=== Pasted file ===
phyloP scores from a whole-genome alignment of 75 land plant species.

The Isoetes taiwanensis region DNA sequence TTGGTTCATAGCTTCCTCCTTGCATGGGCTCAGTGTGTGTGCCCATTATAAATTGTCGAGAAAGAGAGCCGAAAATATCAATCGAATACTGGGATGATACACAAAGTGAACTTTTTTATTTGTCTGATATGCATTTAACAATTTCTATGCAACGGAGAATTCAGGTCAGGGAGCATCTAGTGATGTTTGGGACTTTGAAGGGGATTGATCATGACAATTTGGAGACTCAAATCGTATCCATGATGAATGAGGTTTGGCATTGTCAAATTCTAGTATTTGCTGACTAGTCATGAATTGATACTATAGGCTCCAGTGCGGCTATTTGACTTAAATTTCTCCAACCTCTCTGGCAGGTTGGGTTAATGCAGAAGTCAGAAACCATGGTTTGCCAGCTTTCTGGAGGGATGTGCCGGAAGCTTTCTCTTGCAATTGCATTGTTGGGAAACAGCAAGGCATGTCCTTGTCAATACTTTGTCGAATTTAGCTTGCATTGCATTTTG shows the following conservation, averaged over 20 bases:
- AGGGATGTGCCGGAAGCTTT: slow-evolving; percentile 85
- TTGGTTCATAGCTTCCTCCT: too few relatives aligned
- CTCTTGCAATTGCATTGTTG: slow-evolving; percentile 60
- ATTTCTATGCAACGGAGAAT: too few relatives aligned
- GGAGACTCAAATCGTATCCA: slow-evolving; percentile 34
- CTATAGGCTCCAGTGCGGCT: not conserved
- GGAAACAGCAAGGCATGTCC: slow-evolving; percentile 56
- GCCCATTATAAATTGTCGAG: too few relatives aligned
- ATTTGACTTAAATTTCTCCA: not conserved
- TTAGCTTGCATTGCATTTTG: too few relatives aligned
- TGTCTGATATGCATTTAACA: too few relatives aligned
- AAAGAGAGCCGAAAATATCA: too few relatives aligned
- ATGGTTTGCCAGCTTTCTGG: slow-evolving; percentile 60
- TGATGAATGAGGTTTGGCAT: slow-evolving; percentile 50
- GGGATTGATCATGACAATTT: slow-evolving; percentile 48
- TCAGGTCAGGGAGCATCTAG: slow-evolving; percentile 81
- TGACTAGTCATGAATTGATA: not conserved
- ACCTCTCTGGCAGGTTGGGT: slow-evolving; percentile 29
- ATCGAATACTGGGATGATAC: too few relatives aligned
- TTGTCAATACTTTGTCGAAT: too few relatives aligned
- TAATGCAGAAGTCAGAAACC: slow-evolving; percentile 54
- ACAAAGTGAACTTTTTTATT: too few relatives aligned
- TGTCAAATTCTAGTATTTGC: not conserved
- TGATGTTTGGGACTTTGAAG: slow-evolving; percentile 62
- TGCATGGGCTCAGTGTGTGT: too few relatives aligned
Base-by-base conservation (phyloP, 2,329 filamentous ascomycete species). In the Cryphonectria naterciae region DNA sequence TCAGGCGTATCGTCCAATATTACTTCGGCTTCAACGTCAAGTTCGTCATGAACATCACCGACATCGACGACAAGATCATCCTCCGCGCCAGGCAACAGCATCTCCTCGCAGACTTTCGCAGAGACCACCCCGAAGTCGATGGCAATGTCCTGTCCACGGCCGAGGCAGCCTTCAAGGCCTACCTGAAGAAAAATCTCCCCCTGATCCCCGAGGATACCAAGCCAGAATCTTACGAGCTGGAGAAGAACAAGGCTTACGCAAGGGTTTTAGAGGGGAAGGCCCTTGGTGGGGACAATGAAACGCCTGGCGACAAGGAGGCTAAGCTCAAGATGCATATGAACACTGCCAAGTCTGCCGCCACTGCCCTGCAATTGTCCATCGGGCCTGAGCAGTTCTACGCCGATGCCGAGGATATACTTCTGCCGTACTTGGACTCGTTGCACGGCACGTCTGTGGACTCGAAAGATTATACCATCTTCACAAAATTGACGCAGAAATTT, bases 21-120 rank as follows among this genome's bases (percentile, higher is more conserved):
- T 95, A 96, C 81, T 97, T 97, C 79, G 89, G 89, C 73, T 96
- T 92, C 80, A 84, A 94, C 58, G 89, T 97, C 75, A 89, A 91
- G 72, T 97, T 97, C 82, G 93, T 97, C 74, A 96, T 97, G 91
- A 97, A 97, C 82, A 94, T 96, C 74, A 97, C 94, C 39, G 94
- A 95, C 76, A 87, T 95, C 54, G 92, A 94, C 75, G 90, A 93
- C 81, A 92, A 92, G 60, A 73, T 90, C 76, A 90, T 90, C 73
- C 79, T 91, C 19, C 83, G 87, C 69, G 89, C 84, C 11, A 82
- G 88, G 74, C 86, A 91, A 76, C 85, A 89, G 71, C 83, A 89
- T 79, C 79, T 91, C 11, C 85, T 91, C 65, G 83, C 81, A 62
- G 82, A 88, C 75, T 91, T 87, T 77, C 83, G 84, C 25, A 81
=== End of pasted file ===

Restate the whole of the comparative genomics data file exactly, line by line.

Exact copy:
phyloP scores from a whole-genome alignment of 75 land plant species.

The Isoetes taiwanensis region DNA sequence TTGGTTCATAGCTTCCTCCTTGCATGGGCTCAGTGTGTGTGCCCATTATAAATTGTCGAGAAAGAGAGCCGAAAATATCAATCGAATACTGGGATGATACACAAAGTGAACTTTTTTATTTGTCTGATATGCATTTAACAATTTCTATGCAACGGAGAATTCAGGTCAGGGAGCATCTAGTGATGTTTGGGACTTTGAAGGGGATTGATCATGACAATTTGGAGACTCAAATCGTATCCATGATGAATGAGGTTTGGCATTGTCAAATTCTAGTATTTGCTGACTAGTCATGAATTGATACTATAGGCTCCAGTGCGGCTATTTGACTTAAATTTCTCCAACCTCTCTGGCAGGTTGGGTTAATGCAGAAGTCAGAAACCATGGTTTGCCAGCTTTCTGGAGGGATGTGCCGGAAGCTTTCTCTTGCAATTGCATTGTTGGGAAACAGCAAGGCATGTCCTTGTCAATACTTTGTCGAATTTAGCTTGCATTGCATTTTG shows the following conservation, averaged over 20 bases:
- AGGGATGTGCCGGAAGCTTT: slow-evolving; percentile 85
- TTGGTTCATAGCTTCCTCCT: too few relatives aligned
- CTCTTGCAATTGCATTGTTG: slow-evolving; percentile 60
- ATTTCTATGCAACGGAGAAT: too few relatives aligned
- GGAGACTCAAATCGTATCCA: slow-evolving; percentile 34
- CTATAGGCTCCAGTGCGGCT: not conserved
- GGAAACAGCAAGGCATGTCC: slow-evolving; percentile 56
- GCCCATTATAAATTGTCGAG: too few relatives aligned
- ATTTGACTTAAATTTCTCCA: not conserved
- TTAGCTTGCATTGCATTTTG: too few relatives aligned
- TGTCTGATATGCATTTAACA: too few relatives aligned
- AAAGAGAGCCGAAAATATCA: too few relatives aligned
- ATGGTTTGCCAGCTTTCTGG: slow-evolving; percentile 60
- TGATGAATGAGGTTTGGCAT: slow-evolving; percentile 50
- GGGATTGATCATGACAATTT: slow-evolving; percentile 48
- TCAGGTCAGGGAGCATCTAG: slow-evolving; percentile 81
- TGACTAGTCATGAATTGATA: not conserved
- ACCTCTCTGGCAGGTTGGGT: slow-evolving; percentile 29
- ATCGAATACTGGGATGATAC: too few relatives aligned
- TTGTCAATACTTTGTCGAAT: too few relatives aligned
- TAATGCAGAAGTCAGAAACC: slow-evolving; percentile 54
- ACAAAGTGAACTTTTTTATT: too few relatives aligned
- TGTCAAATTCTAGTATTTGC: not conserved
- TGATGTTTGGGACTTTGAAG: slow-evolving; percentile 62
- TGCATGGGCTCAGTGTGTGT: too few relatives aligned
Base-by-base conservation (phyloP, 2,329 filamentous ascomycete species). In the Cryphonectria naterciae region DNA sequence TCAGGCGTATCGTCCAATATTACTTCGGCTTCAACGTCAAGTTCGTCATGAACATCACCGACATCGACGACAAGATCATCCTCCGCGCCAGGCAACAGCATCTCCTCGCAGACTTTCGCAGAGACCACCCCGAAGTCGATGGCAATGTCCTGTCCACGGCCGAGGCAGCCTTCAAGGCCTACCTGAAGAAAAATCTCCCCCTGATCCCCGAGGATACCAAGCCAGAATCTTACGAGCTGGAGAAGAACAAGGCTTACGCAAGGGTTTTAGAGGGGAAGGCCCTTGGTGGGGACAATGAAACGCCTGGCGACAAGGAGGCTAAGCTCAAGATGCATATGAACACTGCCAAGTCTGCCGCCACTGCCCTGCAATTGTCCATCGGGCCTGAGCAGTTCTACGCCGATGCCGAGGATATACTTCTGCCGTACTTGGACTCGTTGCACGGCACGTCTGTGGACTCGAAAGATTATACCATCTTCACAAAATTGACGCAGAAATTT, bases 21-120 rank as follows among this genome's bases (percentile, higher is more conserved):
- T 95, A 96, C 81, T 97, T 97, C 79, G 89, G 89, C 73, T 96
- T 92, C 80, A 84, A 94, C 58, G 89, T 97, C 75, A 89, A 91
- G 72, T 97, T 97, C 82, G 93, T 97, C 74, A 96, T 97, G 91
- A 97, A 97, C 82, A 94, T 96, C 74, A 97, C 94, C 39, G 94
- A 95, C 76, A 87, T 95, C 54, G 92, A 94, C 75, G 90, A 93
- C 81, A 92, A 92, G 60, A 73, T 90, C 76, A 90, T 90, C 73
- C 79, T 91, C 19, C 83, G 87, C 69, G 89, C 84, C 11, A 82
- G 88, G 74, C 86, A 91, A 76, C 85, A 89, G 71, C 83, A 89
- T 79, C 79, T 91, C 11, C 85, T 91, C 65, G 83, C 81, A 62
- G 82, A 88, C 75, T 91, T 87, T 77, C 83, G 84, C 25, A 81